“This is a fast-moving investigation and we have significant resources deployed to both the investigation and the visible patrols that people will see across Greater Manchester as they wake up to news of the events last night. This will include armed officers as people would expect. More than 400 officers have been involved in this operation during the night.
“To remind you, we were called at 10.33pm to reports of an explosion at the Manchester Arena at the conclusion of an Ariana Grande concert. More than 240 calls came in and emergency services were very quickly on scene. Emergency numbers have been established for anyone who is concerned for loved ones who may not have returned home 0161 856 9400 or 0161 856 9900.
“We have been treating this as a terrorist incident and we believe, at this stage, the attack last night was conducted by one man. The priority is to establish whether he was acting alone or as part of a network.
“The attacker, I can confirm, died at the arena. We believe the attacker was carrying an improvised explosive device which he detonated causing this atrocity.
“We would ask people not to speculate on his details or to share names. There is a complex and wide ranging investigation underway.
“Our priority is to work with the National Counter Terrorist Policing Network and UK intelligence services to establish more details about the individual who carried out this attack.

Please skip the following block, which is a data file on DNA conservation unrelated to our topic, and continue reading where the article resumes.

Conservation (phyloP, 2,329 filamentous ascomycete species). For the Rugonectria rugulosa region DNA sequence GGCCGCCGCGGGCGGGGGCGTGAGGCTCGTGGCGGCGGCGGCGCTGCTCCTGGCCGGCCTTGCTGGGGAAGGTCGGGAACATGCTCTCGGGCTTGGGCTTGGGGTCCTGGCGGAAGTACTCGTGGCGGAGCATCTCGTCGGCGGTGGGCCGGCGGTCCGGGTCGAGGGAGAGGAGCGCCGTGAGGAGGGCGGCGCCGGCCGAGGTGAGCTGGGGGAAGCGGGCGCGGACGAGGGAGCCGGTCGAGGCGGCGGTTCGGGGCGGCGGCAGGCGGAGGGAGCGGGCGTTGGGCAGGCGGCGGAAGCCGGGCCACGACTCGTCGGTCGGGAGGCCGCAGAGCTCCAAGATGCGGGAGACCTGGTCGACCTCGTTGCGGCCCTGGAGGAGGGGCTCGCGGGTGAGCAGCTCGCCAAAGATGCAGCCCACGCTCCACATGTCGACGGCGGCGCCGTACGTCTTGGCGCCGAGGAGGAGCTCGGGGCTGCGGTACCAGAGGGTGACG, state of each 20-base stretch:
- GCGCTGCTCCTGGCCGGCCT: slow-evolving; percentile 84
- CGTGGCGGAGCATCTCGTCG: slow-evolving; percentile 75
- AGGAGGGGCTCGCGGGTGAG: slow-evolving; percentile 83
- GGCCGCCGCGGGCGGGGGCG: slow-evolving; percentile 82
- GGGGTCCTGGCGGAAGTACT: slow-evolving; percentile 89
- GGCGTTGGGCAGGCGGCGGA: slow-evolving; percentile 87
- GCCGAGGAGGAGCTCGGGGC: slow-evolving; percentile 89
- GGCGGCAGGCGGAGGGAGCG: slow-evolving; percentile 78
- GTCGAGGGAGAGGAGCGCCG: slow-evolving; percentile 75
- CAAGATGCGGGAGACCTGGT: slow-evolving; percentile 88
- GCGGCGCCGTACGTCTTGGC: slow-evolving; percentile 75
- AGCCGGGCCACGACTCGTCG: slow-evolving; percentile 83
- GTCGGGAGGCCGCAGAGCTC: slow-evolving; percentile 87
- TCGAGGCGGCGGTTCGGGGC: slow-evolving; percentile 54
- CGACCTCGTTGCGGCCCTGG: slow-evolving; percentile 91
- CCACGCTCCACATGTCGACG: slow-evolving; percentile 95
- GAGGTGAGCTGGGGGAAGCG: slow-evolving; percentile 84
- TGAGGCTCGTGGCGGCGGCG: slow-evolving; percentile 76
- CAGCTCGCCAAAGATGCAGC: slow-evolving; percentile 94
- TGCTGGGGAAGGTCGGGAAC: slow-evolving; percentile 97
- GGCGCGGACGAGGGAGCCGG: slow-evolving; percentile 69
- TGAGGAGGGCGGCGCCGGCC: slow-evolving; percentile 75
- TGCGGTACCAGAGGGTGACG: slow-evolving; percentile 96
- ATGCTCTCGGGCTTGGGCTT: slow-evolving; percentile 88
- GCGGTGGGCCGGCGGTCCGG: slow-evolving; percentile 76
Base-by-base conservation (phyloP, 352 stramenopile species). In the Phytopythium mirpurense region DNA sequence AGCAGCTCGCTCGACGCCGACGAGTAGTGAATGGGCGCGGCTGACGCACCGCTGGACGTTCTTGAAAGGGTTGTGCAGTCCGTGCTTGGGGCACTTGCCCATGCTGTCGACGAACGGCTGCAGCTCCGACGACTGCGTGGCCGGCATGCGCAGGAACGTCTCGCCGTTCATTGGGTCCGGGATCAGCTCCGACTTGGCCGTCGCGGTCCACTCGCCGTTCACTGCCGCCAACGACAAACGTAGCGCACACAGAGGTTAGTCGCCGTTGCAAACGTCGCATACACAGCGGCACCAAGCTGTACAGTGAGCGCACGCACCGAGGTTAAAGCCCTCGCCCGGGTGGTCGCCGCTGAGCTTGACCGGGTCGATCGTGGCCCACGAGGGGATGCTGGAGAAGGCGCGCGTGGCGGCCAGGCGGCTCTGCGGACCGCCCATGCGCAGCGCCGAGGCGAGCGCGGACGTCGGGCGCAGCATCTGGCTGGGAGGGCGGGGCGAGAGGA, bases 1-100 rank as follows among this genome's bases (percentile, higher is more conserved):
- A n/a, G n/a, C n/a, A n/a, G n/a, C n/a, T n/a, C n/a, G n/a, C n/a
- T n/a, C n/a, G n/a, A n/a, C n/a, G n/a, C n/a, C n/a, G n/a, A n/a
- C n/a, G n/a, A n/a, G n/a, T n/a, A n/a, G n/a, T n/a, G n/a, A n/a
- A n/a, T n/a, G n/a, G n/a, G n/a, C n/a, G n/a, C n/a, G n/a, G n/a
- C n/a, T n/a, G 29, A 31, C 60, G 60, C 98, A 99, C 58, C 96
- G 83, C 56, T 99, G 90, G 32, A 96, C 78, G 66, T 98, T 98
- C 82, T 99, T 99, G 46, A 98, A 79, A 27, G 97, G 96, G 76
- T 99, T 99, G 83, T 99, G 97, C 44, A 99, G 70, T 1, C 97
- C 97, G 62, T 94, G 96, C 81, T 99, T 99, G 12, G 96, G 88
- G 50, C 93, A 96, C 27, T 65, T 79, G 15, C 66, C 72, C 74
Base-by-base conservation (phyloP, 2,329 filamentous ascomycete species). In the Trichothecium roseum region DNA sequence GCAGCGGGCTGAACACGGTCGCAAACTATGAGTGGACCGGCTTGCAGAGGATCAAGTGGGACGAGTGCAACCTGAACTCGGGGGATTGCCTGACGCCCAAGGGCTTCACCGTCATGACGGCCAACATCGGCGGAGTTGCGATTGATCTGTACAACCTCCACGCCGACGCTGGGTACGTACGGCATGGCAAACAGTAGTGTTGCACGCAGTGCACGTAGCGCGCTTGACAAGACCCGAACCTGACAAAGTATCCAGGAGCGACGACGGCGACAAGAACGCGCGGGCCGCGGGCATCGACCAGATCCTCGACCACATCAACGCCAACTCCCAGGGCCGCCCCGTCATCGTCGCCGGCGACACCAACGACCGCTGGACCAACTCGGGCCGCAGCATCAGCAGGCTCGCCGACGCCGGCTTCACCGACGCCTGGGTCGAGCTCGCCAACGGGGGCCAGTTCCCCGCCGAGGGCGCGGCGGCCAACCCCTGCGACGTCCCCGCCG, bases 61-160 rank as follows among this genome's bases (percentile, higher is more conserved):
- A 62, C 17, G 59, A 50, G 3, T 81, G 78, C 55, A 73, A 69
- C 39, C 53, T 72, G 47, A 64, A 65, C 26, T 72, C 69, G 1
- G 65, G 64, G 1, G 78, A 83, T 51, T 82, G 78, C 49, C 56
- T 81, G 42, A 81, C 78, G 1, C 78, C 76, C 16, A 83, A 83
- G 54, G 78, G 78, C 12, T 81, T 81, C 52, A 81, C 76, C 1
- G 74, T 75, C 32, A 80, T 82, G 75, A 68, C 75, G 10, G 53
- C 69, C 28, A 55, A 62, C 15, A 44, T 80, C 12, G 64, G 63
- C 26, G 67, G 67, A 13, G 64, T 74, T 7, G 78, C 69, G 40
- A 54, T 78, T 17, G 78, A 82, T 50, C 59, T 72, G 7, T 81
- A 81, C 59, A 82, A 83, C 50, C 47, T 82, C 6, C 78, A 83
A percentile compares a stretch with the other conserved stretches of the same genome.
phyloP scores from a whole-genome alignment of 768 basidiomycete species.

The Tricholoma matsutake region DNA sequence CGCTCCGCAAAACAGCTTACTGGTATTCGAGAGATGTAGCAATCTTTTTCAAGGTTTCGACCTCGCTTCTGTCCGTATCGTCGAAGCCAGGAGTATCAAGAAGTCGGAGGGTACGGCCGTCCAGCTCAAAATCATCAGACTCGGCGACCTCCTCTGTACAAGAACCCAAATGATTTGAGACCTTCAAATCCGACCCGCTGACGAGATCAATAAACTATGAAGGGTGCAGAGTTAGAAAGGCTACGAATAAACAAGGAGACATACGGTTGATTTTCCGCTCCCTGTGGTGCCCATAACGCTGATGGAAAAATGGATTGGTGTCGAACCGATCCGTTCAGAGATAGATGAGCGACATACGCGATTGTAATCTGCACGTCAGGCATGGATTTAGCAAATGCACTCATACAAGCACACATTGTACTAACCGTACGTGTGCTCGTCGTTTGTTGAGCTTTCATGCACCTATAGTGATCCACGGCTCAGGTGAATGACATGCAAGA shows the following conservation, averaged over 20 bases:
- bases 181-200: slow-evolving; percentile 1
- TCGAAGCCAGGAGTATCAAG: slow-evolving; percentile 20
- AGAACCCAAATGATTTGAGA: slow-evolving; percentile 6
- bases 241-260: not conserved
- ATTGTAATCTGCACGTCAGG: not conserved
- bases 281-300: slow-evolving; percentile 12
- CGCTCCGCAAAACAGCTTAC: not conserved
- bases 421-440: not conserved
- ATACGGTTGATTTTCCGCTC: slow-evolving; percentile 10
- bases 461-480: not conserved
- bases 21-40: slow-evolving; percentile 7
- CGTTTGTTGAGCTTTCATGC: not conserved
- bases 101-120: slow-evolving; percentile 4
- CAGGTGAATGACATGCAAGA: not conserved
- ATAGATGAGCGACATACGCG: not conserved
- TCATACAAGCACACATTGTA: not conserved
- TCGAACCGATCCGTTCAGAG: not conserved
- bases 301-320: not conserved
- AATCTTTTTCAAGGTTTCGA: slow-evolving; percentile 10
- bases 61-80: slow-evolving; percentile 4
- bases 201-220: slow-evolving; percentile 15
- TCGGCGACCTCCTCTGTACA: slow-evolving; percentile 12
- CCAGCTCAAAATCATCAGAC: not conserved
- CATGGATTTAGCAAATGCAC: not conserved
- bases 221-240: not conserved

“We have received tremendous support from across the police services and partner agencies throughout the night.
“We regularly carry out exercises to test our ability to respond to such incidents and this has ensured a very swift response from local and national agencies. I want to thank all those members of the emergency services and other agencies who have worked tirelessly through the night in very difficult circumstances. Their response has been outstanding.
“There remains a large cordon in place around Manchester Arena and Victoria Train Station which will be in place for some time. The station will remain closed while a detailed forensic search is underway. People should plan their route to work and follow Transport for Greater Manchester for updates on social media.
“Terrorists attempt to disrupt our lives and create distrust and fear in communities. We have a long history in Greater Manchester of communities standing together during difficult times. In the coming days we will be working closely with community leaders to address any issues.
“It is important that we all continue to remain vigilant, but also to go about our daily lives. We would ask people to be alert and report any suspicious activity to police on the Anti-Terrorist Hotline 0800 789321 or dialling 999.
“As people are waking up to this tragic news on what is a sad day for Greater Manchester, the officers and staff from Greater Manchester Police and the other emergency services will continue to do all they can to help get us through the difficult days ahead.”
TWO men were arrested after a police pursuit ended in a three-vehicle crash close to Tamworth Town Centre.
A number of police cars, two of which were un-marked, an Ambulance and a TAME community first responder attended the incident at the ‘bell corner’ junction shortly after midnight in to the early hours of Sunday morning, 21 May.
A red Seat Leon failed to stop for a Police vehicle and sped away from officers before crashing in to a member of the public at the popular junction.
After the collision, a male was seen to run away from the scene and a short foot chase ensued, with the male being detained a short distance away.
Witnesses say that they saw a second man being held down on the floor, next to where the collision occurred.